Gane Ka-Shu Wong

French

Gane Ka-Shu Wong is jointly appointed in the department of biological sciences and the Department of Medicine at the University of Alberta. He identifies and develops novel applications made possible by exponential cost reductions in DNA/RNA sequencing. His work is organism specific and many different areas of biological and/or medical research are covered. However, computational analysis has a defining role in all of his projects. https://sites.google.com/a/ualberta.ca/professor-gane-ka-shu-wong/home

Many of the activities Dr. Wong conducts at the University of Alberta centre on the use of sequencing to identify microbial agents in clinical samples. Examples include detection of retroviral integration in host genomes, capture-based detection of ultra-low copy number viral infections and metagenomic characterization of bacterial populations in the human gut (especially in fecal transplants). Another area of research employs single-cell omics to characterize the genetic changes underlying cancer metastasis.

Dr. Wong is active in many international collaborations, in part because of his long association with BGI-Shenzhen, the world’s largest sequencing research organization. He leads a multi-disciplinary consortium that has sequenced the transcriptomes of over 1,000 plant species across the Viridiplantae, covering to a first approximation every plant family known to science. Among the spin-offs from this effort is a program to develop molecular tools for neurosciences (i.e. optogenetics).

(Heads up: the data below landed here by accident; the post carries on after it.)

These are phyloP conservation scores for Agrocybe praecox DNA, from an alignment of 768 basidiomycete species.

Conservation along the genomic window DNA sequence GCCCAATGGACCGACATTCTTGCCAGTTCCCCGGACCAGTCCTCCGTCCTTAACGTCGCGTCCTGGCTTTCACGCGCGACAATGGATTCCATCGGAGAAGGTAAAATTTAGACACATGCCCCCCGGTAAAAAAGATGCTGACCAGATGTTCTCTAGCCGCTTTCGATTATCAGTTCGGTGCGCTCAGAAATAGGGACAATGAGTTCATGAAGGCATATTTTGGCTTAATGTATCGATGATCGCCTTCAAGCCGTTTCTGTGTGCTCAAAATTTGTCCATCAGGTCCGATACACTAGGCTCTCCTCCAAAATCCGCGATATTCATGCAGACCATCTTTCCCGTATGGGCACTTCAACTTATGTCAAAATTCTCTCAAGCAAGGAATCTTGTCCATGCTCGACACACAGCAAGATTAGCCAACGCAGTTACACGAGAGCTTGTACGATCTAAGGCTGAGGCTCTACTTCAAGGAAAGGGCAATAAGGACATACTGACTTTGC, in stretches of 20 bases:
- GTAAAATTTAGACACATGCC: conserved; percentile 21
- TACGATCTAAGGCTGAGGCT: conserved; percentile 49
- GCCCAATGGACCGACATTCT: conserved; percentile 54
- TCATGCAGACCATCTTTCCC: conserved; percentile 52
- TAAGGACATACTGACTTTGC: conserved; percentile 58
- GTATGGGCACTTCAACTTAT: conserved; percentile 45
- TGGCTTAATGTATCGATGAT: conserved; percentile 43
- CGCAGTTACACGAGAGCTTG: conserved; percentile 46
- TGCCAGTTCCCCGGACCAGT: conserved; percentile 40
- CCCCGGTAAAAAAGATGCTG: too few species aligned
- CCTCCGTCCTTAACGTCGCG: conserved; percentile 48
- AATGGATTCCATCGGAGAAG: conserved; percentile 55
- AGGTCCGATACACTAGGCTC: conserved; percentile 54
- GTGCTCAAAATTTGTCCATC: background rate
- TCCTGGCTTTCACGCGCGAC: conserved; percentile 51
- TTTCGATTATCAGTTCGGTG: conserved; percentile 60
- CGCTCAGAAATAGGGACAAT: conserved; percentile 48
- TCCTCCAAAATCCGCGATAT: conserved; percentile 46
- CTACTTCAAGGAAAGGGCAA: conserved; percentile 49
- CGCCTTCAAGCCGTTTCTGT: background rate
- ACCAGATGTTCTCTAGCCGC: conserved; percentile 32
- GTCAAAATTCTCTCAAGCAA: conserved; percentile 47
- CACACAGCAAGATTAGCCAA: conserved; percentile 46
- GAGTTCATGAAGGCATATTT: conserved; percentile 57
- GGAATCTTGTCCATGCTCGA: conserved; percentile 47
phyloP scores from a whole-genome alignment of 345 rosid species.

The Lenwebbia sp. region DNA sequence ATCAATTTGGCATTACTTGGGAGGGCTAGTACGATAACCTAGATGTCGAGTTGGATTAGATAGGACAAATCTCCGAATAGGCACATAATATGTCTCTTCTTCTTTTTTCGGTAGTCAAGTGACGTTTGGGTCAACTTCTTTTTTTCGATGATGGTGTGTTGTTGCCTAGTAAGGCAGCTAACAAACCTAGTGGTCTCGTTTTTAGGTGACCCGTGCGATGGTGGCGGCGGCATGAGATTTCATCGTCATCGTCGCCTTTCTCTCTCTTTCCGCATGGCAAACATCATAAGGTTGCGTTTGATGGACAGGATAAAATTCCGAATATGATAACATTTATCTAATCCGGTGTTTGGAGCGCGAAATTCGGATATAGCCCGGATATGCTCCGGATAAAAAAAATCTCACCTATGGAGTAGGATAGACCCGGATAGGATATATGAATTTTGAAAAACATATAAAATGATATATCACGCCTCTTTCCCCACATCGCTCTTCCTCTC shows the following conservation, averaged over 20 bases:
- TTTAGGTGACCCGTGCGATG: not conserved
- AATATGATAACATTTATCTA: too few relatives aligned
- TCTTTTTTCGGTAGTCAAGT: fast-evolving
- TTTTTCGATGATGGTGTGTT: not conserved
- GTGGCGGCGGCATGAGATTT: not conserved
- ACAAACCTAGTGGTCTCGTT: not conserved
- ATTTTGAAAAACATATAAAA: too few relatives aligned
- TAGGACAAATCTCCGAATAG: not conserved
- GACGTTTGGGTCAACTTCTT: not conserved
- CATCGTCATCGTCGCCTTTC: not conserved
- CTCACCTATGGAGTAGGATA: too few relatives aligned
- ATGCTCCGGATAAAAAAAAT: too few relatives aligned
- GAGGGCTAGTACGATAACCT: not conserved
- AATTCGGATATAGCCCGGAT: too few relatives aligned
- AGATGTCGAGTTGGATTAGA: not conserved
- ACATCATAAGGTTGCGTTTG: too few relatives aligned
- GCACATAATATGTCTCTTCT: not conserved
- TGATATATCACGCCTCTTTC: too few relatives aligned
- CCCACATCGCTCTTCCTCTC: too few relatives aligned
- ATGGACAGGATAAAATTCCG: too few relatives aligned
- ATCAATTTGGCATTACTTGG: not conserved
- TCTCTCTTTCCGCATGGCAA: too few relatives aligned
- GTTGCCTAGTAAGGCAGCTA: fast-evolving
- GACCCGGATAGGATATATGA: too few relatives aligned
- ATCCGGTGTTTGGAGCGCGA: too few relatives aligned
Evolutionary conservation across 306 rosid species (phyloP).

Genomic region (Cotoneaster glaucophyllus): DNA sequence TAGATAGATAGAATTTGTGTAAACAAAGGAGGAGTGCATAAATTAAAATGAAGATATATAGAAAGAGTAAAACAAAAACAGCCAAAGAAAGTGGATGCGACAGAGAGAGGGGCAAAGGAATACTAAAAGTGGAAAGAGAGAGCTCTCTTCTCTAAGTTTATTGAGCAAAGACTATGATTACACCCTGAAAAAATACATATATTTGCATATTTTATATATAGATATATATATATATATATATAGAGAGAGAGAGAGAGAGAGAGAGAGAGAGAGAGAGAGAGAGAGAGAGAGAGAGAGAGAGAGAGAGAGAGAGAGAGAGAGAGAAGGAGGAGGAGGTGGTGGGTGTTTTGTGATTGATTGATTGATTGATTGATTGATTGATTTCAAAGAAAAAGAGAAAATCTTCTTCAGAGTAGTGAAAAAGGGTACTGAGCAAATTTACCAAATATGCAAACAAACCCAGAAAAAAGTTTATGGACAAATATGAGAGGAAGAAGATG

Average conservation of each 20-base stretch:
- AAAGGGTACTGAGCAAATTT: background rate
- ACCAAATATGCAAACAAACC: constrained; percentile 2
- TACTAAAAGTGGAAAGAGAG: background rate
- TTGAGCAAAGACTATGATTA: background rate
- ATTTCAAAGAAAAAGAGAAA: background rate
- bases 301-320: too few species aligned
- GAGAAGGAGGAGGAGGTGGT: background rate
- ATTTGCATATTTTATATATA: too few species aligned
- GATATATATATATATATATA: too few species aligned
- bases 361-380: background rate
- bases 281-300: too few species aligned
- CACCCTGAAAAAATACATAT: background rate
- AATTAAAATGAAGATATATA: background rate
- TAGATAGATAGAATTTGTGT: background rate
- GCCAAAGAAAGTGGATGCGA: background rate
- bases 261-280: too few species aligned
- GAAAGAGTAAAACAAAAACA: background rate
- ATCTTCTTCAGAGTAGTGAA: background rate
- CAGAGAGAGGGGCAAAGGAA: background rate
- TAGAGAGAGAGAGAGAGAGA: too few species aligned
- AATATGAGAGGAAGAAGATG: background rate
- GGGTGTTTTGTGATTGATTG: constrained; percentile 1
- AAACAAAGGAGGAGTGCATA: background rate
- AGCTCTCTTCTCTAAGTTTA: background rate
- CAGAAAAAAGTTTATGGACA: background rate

Dr. Wong uses Compute Canada resources to host a large dataset for a project in which he studies 1,000 plant species. He also uses compute cycles for a variety of biomedical collaborations with clinicians at the University of Alberta. Those include viral discovery and pro-viral integration, gut bacteria metagenomics in relation to fecal microbial transplants and single-cell genomics in relation to cancer metastasis (breast and prostate). “All of these projects generate a lot of DNA/RNA sequence data, hence the need for Compute Canada, which I appreciate.”

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